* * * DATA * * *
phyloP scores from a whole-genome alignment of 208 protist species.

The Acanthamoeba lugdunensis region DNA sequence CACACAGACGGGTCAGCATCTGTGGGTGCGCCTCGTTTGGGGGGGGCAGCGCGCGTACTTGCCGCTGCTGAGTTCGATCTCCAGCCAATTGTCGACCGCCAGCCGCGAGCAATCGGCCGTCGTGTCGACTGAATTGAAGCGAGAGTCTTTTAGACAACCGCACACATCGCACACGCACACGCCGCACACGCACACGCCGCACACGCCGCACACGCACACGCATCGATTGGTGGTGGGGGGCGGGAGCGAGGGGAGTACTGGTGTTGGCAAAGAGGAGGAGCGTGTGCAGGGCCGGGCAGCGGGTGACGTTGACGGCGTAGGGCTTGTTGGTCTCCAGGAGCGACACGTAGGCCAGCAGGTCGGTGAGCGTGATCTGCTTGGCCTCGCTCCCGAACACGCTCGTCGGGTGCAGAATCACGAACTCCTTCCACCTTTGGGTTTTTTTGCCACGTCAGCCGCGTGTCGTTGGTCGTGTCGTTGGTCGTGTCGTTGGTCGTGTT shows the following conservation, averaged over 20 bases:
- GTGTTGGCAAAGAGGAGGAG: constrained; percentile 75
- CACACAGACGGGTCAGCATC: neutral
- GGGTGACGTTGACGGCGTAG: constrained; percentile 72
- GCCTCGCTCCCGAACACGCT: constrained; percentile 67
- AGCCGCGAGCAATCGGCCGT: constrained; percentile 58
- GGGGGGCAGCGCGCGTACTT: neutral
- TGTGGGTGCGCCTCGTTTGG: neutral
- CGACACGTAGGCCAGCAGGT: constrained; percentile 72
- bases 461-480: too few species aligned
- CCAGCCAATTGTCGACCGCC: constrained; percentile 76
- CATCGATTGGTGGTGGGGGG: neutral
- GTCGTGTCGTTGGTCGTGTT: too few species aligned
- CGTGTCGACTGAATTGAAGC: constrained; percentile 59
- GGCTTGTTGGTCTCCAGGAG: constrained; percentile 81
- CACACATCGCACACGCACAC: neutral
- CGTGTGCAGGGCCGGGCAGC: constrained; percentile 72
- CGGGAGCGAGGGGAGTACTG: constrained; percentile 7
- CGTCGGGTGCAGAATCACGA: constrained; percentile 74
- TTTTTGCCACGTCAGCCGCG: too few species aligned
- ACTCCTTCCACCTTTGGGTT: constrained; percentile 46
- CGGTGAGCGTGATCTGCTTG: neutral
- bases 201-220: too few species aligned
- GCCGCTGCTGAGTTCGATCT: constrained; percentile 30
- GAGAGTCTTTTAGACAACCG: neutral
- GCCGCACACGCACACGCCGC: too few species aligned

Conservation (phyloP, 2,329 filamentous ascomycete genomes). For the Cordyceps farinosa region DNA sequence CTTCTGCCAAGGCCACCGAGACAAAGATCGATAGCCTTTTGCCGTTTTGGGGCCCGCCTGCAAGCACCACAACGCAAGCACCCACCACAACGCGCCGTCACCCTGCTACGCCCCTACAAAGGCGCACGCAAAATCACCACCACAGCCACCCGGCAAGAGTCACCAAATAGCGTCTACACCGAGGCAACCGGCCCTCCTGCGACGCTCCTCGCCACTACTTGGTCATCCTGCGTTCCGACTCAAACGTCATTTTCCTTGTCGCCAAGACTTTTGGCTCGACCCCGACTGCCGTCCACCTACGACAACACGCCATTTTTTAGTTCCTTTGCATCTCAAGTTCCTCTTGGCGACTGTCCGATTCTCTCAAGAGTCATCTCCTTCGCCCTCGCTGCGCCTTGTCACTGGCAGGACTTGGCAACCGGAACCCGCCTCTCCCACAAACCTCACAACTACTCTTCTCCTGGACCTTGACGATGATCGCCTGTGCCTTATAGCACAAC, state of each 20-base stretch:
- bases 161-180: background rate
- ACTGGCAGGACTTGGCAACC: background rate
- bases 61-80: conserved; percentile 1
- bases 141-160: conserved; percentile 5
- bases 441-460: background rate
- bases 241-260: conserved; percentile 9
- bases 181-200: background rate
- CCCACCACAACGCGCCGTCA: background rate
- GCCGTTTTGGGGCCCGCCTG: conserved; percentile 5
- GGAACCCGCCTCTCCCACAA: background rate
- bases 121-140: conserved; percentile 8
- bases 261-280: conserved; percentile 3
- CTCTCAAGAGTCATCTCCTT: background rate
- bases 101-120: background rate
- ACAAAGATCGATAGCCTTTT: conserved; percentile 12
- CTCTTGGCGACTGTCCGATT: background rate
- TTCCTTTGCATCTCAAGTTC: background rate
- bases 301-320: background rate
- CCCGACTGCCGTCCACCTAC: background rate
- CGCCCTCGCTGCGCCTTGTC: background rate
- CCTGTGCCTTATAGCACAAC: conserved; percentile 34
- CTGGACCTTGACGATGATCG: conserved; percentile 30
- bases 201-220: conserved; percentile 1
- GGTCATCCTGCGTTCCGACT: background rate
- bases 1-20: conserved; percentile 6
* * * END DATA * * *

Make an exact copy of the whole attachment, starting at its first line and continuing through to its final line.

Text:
phyloP scores from a whole-genome alignment of 208 protist species.

The Acanthamoeba lugdunensis region DNA sequence CACACAGACGGGTCAGCATCTGTGGGTGCGCCTCGTTTGGGGGGGGCAGCGCGCGTACTTGCCGCTGCTGAGTTCGATCTCCAGCCAATTGTCGACCGCCAGCCGCGAGCAATCGGCCGTCGTGTCGACTGAATTGAAGCGAGAGTCTTTTAGACAACCGCACACATCGCACACGCACACGCCGCACACGCACACGCCGCACACGCCGCACACGCACACGCATCGATTGGTGGTGGGGGGCGGGAGCGAGGGGAGTACTGGTGTTGGCAAAGAGGAGGAGCGTGTGCAGGGCCGGGCAGCGGGTGACGTTGACGGCGTAGGGCTTGTTGGTCTCCAGGAGCGACACGTAGGCCAGCAGGTCGGTGAGCGTGATCTGCTTGGCCTCGCTCCCGAACACGCTCGTCGGGTGCAGAATCACGAACTCCTTCCACCTTTGGGTTTTTTTGCCACGTCAGCCGCGTGTCGTTGGTCGTGTCGTTGGTCGTGTCGTTGGTCGTGTT shows the following conservation, averaged over 20 bases:
- GTGTTGGCAAAGAGGAGGAG: constrained; percentile 75
- CACACAGACGGGTCAGCATC: neutral
- GGGTGACGTTGACGGCGTAG: constrained; percentile 72
- GCCTCGCTCCCGAACACGCT: constrained; percentile 67
- AGCCGCGAGCAATCGGCCGT: constrained; percentile 58
- GGGGGGCAGCGCGCGTACTT: neutral
- TGTGGGTGCGCCTCGTTTGG: neutral
- CGACACGTAGGCCAGCAGGT: constrained; percentile 72
- bases 461-480: too few species aligned
- CCAGCCAATTGTCGACCGCC: constrained; percentile 76
- CATCGATTGGTGGTGGGGGG: neutral
- GTCGTGTCGTTGGTCGTGTT: too few species aligned
- CGTGTCGACTGAATTGAAGC: constrained; percentile 59
- GGCTTGTTGGTCTCCAGGAG: constrained; percentile 81
- CACACATCGCACACGCACAC: neutral
- CGTGTGCAGGGCCGGGCAGC: constrained; percentile 72
- CGGGAGCGAGGGGAGTACTG: constrained; percentile 7
- CGTCGGGTGCAGAATCACGA: constrained; percentile 74
- TTTTTGCCACGTCAGCCGCG: too few species aligned
- ACTCCTTCCACCTTTGGGTT: constrained; percentile 46
- CGGTGAGCGTGATCTGCTTG: neutral
- bases 201-220: too few species aligned
- GCCGCTGCTGAGTTCGATCT: constrained; percentile 30
- GAGAGTCTTTTAGACAACCG: neutral
- GCCGCACACGCACACGCCGC: too few species aligned

Conservation (phyloP, 2,329 filamentous ascomycete genomes). For the Cordyceps farinosa region DNA sequence CTTCTGCCAAGGCCACCGAGACAAAGATCGATAGCCTTTTGCCGTTTTGGGGCCCGCCTGCAAGCACCACAACGCAAGCACCCACCACAACGCGCCGTCACCCTGCTACGCCCCTACAAAGGCGCACGCAAAATCACCACCACAGCCACCCGGCAAGAGTCACCAAATAGCGTCTACACCGAGGCAACCGGCCCTCCTGCGACGCTCCTCGCCACTACTTGGTCATCCTGCGTTCCGACTCAAACGTCATTTTCCTTGTCGCCAAGACTTTTGGCTCGACCCCGACTGCCGTCCACCTACGACAACACGCCATTTTTTAGTTCCTTTGCATCTCAAGTTCCTCTTGGCGACTGTCCGATTCTCTCAAGAGTCATCTCCTTCGCCCTCGCTGCGCCTTGTCACTGGCAGGACTTGGCAACCGGAACCCGCCTCTCCCACAAACCTCACAACTACTCTTCTCCTGGACCTTGACGATGATCGCCTGTGCCTTATAGCACAAC, state of each 20-base stretch:
- bases 161-180: background rate
- ACTGGCAGGACTTGGCAACC: background rate
- bases 61-80: conserved; percentile 1
- bases 141-160: conserved; percentile 5
- bases 441-460: background rate
- bases 241-260: conserved; percentile 9
- bases 181-200: background rate
- CCCACCACAACGCGCCGTCA: background rate
- GCCGTTTTGGGGCCCGCCTG: conserved; percentile 5
- GGAACCCGCCTCTCCCACAA: background rate
- bases 121-140: conserved; percentile 8
- bases 261-280: conserved; percentile 3
- CTCTCAAGAGTCATCTCCTT: background rate
- bases 101-120: background rate
- ACAAAGATCGATAGCCTTTT: conserved; percentile 12
- CTCTTGGCGACTGTCCGATT: background rate
- TTCCTTTGCATCTCAAGTTC: background rate
- bases 301-320: background rate
- CCCGACTGCCGTCCACCTAC: background rate
- CGCCCTCGCTGCGCCTTGTC: background rate
- CCTGTGCCTTATAGCACAAC: conserved; percentile 34
- CTGGACCTTGACGATGATCG: conserved; percentile 30
- bases 201-220: conserved; percentile 1
- GGTCATCCTGCGTTCCGACT: background rate
- bases 1-20: conserved; percentile 6